FOOL ON THE HILL
The market doesn't really care whether Bush or Gore gets elected, it just hates uncertainty. Valuation decisions are based on predicting the future revenue streams of companies, so the farther into the future they can predict the more valuable long-term investments become. The less predictable the future seems, the less they're willing to pay for it, and the rest of us can buy in at bargain rates.
I've enjoyed the election. Fidel Castro offered to send observers to oversee the recount in Florida. Michael Moore (that Roger and Me guy, now hosting The Awful Truth on cable) requested the United Nations send Jimmy Carter into the disputed area -- which is governed by the brother of the heir apparent -- to investigate allegations of balloting irregularities (and warned them of the swampy terrain and the possible problems with multiple languages).
Judging by which candidate we're collectively making more fun of, I'd say Bush was in the lead by a "Don't let him wander through missile control hungry, or he'll press the 'Lunch' button." The best Gore can do is still "How do you tell Al from the Secret Service agents? He's the stiff one."
It's entirely possible Gore just isn't entertaining enough to be president, whereas Bush Jr. is sometimes the second coming of Dan Quayle. (Say what you will about Clinton, but the man was entertaining. Bush's father, meanwhile, got great ratings too with that "Gulf War" show. Before that, we elected an actor. Coincidence?)
The market, on the other hand, doesn't want to be entertained. It likes boring. It LOVES boring. More of the same is worth a premium. Risk goes with reward because it brings down the price at which you can buy into that investment opportunity. In a sane market, nobody pays extra for risk -- not if they can avoid it.
The market likes divided government because it reduces government's ability to exert enough influence to skew their predictions of how the future will turn out. Every valuation tool in existence, from discounted cash flow analysis to the simple price-to-earnings ratio, rests on an attempt to predict future earnings. Changes to that future, good OR bad, limit the future revenue stream we're willing to consider "real" and drive down the prices people are willing to pay for those future revenues. Uncertainty makes the market go down.
If Bush does win this election, which is probably up to the courts to decide at this point but looks the most likely, he'll have won the electoral vote after losing the popular vote to his opponent. The Palm Beach ballot will hang around his neck like an albatross. The market has to love that image, as it represents divided government. Stability, thy name is gridlock. If Gore wins (increasingly unlikely, but not quite ruled out yet), it will be because he failed in challenging the results after his core supporters deserted him for Ralph Nader.
Either way, our president will be light years away from a "mandate," starting with barely enough political capital to buy a cup of coffee. We get a reactive government, strong enough to deal with a crisis but unlikely to push any major new initiatives on its own, probably with a minority party strong enough to filibuster any congressional action to a standstill: Just what the market ordered.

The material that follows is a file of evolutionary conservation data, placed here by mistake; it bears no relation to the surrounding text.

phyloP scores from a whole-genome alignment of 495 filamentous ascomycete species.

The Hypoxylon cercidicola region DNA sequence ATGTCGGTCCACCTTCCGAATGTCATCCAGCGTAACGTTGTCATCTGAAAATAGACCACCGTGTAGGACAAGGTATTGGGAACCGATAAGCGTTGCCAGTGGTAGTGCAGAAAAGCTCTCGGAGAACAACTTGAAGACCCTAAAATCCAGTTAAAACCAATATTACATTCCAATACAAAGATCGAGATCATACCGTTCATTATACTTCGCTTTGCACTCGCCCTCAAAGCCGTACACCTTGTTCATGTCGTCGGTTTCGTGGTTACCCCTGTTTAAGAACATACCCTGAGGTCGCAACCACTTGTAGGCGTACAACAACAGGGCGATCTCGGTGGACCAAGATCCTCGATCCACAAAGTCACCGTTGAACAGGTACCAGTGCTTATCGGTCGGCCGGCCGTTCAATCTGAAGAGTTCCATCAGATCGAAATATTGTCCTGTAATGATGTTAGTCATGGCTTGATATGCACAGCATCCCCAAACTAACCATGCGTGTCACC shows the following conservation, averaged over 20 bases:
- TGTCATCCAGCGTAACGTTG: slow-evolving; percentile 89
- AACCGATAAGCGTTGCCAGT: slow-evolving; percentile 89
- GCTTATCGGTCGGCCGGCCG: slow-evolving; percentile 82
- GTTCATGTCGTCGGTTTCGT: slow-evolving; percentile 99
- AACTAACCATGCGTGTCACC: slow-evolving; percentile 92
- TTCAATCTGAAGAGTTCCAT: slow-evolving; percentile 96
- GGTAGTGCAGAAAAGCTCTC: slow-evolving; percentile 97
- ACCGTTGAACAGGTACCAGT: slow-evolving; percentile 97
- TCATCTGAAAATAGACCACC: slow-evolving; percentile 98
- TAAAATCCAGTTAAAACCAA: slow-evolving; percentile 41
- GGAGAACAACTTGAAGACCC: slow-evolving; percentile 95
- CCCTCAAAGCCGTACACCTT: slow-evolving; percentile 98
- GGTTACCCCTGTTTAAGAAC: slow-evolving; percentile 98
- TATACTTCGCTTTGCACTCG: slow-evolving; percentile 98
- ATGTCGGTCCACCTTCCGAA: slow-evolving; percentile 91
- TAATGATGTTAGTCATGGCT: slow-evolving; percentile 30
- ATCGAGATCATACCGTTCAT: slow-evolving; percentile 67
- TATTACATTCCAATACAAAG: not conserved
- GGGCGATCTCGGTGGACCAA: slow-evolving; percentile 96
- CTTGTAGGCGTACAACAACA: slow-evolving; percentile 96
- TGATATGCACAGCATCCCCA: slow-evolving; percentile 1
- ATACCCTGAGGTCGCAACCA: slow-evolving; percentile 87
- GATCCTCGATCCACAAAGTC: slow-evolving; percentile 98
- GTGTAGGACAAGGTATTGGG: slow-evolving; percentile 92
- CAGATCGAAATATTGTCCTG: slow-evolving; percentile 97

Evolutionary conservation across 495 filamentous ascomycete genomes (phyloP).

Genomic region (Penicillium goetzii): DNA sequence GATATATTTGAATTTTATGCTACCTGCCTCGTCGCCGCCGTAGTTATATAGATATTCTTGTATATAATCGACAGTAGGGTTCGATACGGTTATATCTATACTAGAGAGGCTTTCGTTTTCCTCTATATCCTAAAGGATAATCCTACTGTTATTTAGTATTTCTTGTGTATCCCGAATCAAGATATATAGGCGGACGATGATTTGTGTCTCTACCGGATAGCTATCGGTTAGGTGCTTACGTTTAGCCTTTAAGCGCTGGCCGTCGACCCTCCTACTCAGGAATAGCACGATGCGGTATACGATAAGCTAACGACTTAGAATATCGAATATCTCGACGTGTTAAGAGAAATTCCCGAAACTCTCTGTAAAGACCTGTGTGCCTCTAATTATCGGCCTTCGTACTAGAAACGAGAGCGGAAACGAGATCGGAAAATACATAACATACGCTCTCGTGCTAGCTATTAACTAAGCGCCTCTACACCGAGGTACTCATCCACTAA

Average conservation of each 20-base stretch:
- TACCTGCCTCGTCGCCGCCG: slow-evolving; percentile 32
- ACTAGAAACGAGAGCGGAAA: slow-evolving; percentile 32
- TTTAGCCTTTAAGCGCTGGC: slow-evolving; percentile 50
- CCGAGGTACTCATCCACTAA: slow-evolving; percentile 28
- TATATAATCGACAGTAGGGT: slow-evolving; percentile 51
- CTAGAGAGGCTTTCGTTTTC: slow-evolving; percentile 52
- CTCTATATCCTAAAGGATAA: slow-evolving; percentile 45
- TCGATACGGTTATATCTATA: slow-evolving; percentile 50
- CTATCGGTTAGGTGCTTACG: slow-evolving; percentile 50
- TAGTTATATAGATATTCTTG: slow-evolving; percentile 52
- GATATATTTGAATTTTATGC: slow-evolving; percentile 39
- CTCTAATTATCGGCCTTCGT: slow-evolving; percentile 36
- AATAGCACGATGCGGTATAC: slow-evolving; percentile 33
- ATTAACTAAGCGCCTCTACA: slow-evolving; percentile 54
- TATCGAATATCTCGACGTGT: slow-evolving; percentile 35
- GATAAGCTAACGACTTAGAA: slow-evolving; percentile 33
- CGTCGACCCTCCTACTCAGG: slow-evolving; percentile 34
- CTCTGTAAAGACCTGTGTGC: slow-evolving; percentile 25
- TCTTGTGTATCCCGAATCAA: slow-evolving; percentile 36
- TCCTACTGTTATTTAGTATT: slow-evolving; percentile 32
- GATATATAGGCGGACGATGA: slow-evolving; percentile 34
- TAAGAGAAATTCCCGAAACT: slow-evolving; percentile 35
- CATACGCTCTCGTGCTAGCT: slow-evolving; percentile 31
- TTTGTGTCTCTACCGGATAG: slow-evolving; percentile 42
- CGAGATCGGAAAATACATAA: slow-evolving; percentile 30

The main distinction the market makes is conservative versus liberal, and it can deal with either one. A good liberal invests in the future, funding education and research, building infrastructure like roads and bridges, giving grants and loans to new businesses, and perhaps pushing pet projects like space exploration or building a stronger military. A bad liberal wastes money without accomplishing anything, raises taxes, and piles up mounds of debt.
Good conservatives save money. They cut spending, pay off debts, lower taxes, and generally try to increase efficiency and focus their efforts to get more bang for the buck with each dollar they spend. Bad conservatives abandon their responsibilities and leave important things undone, reducing the scope of the government's activities to the point of ineffectual apathy.
The difference, in essence, is save versus invest: Conservatives save, liberals invest. In theory, anyway. The confusing part is that by this measure, Reagan and Bush were liberals (building up the national debt with Star Wars defense spending programs), and Clinton was a conservative (deficit hawk, even during the first two years with a Democratic Congress).
Looking at the annual budgets (both the ones each president submitted to Congress and what they were eventually willing to veto or sign into law), as well as the specific programs they championed (both on the tax side and the spending side), the philosophies candidates espouse and the behavior they exhibit while in office aren't on speaking terms.
This drives macroeconomics majors crazy. For the past decade and a half we've had stability in the form of Federal Reserve Chairman Alan Greenspan, and several years of Paul Volker before him. But other federal policy has ranged from impending trillion-dollar deficits to complete government shutdown.
However this election goes, I think the market's going to like the result at this point. Weak, divided government, behaving predictably by basically not doing much for a while. But until the issue actually gets resolved, fund managers just can't sleep at night.
As I said, amusing to watch. :)